| WMU News
KALAMAZOO, Mich.—A Kalamazoo couple with a passion for the arts and a history of executive leadership in the community has given $3 million to support the creation of a new product design and innovation facility at Western Michigan University.
The gift from James and Lois Richmond will make possible the new interdisciplinary entity that will be named for them. The Richmond Product Design and Innovation Institute will combine the resources of WMU's colleges of Fine Arts and Engineering and Applied Sciences as well as the Haworth College of Business. Industry involvement includes some of the top names in southwest Michigan manufacturing.
The entity will house the new Bachelor of Fine Arts degree program in product design announced earlier this fall. It also will serve as a base around which key southwest Michigan corporate partners can focus their product design and development needs.
"WMU is uniquely positioned to prepare the next generation of product designers," says WMU President John M. Dunn. "Jim and Lois Richmond, through their generosity, have made an investment in this region's future by helping us create an innovative industrial design program that will combine form, function and manufacturing. This is the latest chapter in their long, thoughtful commitment to strengthening the ties that bind our campus and our community."
Kohrman Hall renovations
The Richmond gift will be used for renovations to 28,000 square feet on the first and third floors of Kohrman Hall. The renovations will include studios, presentation spaces and laboratories dedicated to innovation, fabrication, rapid prototyping, 3D printing, and woodworking and metalworking. Architectural work is already underway and the goal is to begin construction in spring 2017 and have the facility open in summer 2018.
"We're so pleased to see the way the University, community and local corporations are coming together to build a program that fully leverages Kalamazoo's strengths in the arts and innovation," says Jim Richmond. "This program will be a leader in the growing fields of design and innovation nationally, and will prepare WMU students for these important careers for generations to come."
Jim and Lois Richmond
Jim and Lois Richmond are both WMU graduates. Lois is a former assistant vice president of administration at Bronson Methodist Hospital. James was an executive with Stryker Corp., where he served as senior vice president of global marketing and development prior to his retirement in 1988. He has since served as a special consultant for Stryker, and came out of retirement briefly in 1995 to assist with reorganization of a major division in the company.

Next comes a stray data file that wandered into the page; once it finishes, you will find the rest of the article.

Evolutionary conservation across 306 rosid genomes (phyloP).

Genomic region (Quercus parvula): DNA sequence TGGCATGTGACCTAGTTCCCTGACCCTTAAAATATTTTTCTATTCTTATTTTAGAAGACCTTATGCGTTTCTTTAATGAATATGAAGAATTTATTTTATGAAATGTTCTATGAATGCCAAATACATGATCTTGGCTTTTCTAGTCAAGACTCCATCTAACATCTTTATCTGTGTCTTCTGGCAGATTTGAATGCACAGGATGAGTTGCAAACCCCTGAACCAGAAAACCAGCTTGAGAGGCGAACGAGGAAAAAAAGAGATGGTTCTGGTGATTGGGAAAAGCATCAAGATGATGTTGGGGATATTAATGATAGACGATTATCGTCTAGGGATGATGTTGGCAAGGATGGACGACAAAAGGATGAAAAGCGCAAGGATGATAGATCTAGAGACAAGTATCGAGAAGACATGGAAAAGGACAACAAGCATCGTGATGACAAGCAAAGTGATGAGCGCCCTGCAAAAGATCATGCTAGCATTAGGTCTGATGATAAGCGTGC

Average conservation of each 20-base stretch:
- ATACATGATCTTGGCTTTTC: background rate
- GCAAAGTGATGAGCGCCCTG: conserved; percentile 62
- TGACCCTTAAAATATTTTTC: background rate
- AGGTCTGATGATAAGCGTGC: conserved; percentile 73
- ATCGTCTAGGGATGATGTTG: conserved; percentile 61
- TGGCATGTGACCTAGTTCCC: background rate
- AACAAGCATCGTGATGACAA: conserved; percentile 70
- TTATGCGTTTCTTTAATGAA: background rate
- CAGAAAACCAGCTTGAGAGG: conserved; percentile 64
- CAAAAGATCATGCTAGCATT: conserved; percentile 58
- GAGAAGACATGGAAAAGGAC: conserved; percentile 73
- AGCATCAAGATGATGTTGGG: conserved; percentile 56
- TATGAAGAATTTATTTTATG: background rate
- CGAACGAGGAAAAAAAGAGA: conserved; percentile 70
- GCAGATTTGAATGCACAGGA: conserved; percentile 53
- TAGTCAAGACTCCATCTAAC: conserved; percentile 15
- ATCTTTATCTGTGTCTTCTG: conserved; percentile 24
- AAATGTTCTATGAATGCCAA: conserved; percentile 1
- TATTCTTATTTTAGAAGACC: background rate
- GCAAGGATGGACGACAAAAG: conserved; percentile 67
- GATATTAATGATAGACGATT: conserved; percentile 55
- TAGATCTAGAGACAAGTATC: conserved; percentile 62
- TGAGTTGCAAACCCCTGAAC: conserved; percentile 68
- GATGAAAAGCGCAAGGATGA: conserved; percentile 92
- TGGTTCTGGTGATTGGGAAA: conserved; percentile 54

Jim Richmond is a well-known Kalamazoo area artist. His medium is scrap metal, found objects and wood gathered from unlikely places, such as factories and farm auctions. The Richmonds have a longtime association with the Kalamazoo Institute of Arts, where Jim has served on the board of directors and steering committee for the KIA school. Their commitment to the arts was celebrated nearly a decade ago with the naming of WMU's Richmond Center for Visual Arts, home to the Frostic School of Art. That facility was opened in March 2007.
Investment in success
College of Fine Arts Dean Daniel Guyette says the timing of the Richmond gift and industry support as well as the strengths of the Kalamazoo area will set the design and innovation program on a path to success.
"Kalamazoo possess ideal qualifications and an area market that will maximize the input of the industrial design community and allow us to connect our grads with world-class regional employers," says Guyette, who has been working on the initiative for the past three years.
Southwest Michigan companies already involved and in support of the effort include Whirlpool, Tekna, Newell Brands, Stryker, FabriKal, Landscape Forms and Eaton. Bob Brown and the Monroe-Brown Foundation provided key initial funding and area economic development agency Southwest Michigan First is actively involved as well.
"To create the perfectly modern three-legged stool that balances artist aesthetics, elegant engineering and a business-minded entrepreneurial spirit is challenging, but bringing these disciplines together into harmony to improve the interaction between humans and technology, is the ultimate goal." Guyette says.
For more WMU news, arts and events, visit wmich.edu/news.